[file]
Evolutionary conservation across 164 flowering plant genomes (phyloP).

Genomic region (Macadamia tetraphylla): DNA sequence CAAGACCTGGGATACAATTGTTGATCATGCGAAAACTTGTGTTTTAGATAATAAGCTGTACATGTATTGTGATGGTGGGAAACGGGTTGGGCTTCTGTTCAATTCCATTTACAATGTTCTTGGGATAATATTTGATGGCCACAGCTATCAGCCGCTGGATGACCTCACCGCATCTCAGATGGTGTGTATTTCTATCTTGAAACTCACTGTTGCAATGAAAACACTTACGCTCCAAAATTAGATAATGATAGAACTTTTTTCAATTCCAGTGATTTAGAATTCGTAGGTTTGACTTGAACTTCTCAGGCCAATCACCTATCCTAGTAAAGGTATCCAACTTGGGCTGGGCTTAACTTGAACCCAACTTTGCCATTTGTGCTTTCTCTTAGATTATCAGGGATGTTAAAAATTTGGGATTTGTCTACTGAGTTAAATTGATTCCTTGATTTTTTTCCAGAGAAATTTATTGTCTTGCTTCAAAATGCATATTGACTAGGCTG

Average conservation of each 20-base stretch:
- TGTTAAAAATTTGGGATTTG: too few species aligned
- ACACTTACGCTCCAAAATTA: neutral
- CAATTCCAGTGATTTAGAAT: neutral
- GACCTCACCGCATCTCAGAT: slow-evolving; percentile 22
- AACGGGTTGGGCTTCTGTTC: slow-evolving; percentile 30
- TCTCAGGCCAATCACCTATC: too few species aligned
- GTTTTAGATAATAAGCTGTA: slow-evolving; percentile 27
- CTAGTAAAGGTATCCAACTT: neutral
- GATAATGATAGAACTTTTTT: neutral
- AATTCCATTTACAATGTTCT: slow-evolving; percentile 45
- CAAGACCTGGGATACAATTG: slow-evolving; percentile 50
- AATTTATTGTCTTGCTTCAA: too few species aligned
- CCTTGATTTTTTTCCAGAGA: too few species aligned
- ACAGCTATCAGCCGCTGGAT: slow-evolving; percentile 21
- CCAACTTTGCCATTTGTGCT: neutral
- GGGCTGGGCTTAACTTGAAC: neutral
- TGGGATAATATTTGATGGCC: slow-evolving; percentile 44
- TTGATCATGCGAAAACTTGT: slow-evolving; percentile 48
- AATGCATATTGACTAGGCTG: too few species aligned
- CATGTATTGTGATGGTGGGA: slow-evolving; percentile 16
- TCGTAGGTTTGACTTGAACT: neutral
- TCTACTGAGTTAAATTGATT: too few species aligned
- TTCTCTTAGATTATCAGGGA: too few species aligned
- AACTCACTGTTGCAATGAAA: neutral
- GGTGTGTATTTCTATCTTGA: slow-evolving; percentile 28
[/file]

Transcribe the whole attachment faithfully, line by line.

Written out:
Evolutionary conservation across 164 flowering plant genomes (phyloP).

Genomic region (Macadamia tetraphylla): DNA sequence CAAGACCTGGGATACAATTGTTGATCATGCGAAAACTTGTGTTTTAGATAATAAGCTGTACATGTATTGTGATGGTGGGAAACGGGTTGGGCTTCTGTTCAATTCCATTTACAATGTTCTTGGGATAATATTTGATGGCCACAGCTATCAGCCGCTGGATGACCTCACCGCATCTCAGATGGTGTGTATTTCTATCTTGAAACTCACTGTTGCAATGAAAACACTTACGCTCCAAAATTAGATAATGATAGAACTTTTTTCAATTCCAGTGATTTAGAATTCGTAGGTTTGACTTGAACTTCTCAGGCCAATCACCTATCCTAGTAAAGGTATCCAACTTGGGCTGGGCTTAACTTGAACCCAACTTTGCCATTTGTGCTTTCTCTTAGATTATCAGGGATGTTAAAAATTTGGGATTTGTCTACTGAGTTAAATTGATTCCTTGATTTTTTTCCAGAGAAATTTATTGTCTTGCTTCAAAATGCATATTGACTAGGCTG

Average conservation of each 20-base stretch:
- TGTTAAAAATTTGGGATTTG: too few species aligned
- ACACTTACGCTCCAAAATTA: neutral
- CAATTCCAGTGATTTAGAAT: neutral
- GACCTCACCGCATCTCAGAT: slow-evolving; percentile 22
- AACGGGTTGGGCTTCTGTTC: slow-evolving; percentile 30
- TCTCAGGCCAATCACCTATC: too few species aligned
- GTTTTAGATAATAAGCTGTA: slow-evolving; percentile 27
- CTAGTAAAGGTATCCAACTT: neutral
- GATAATGATAGAACTTTTTT: neutral
- AATTCCATTTACAATGTTCT: slow-evolving; percentile 45
- CAAGACCTGGGATACAATTG: slow-evolving; percentile 50
- AATTTATTGTCTTGCTTCAA: too few species aligned
- CCTTGATTTTTTTCCAGAGA: too few species aligned
- ACAGCTATCAGCCGCTGGAT: slow-evolving; percentile 21
- CCAACTTTGCCATTTGTGCT: neutral
- GGGCTGGGCTTAACTTGAAC: neutral
- TGGGATAATATTTGATGGCC: slow-evolving; percentile 44
- TTGATCATGCGAAAACTTGT: slow-evolving; percentile 48
- AATGCATATTGACTAGGCTG: too few species aligned
- CATGTATTGTGATGGTGGGA: slow-evolving; percentile 16
- TCGTAGGTTTGACTTGAACT: neutral
- TCTACTGAGTTAAATTGATT: too few species aligned
- TTCTCTTAGATTATCAGGGA: too few species aligned
- AACTCACTGTTGCAATGAAA: neutral
- GGTGTGTATTTCTATCTTGA: slow-evolving; percentile 28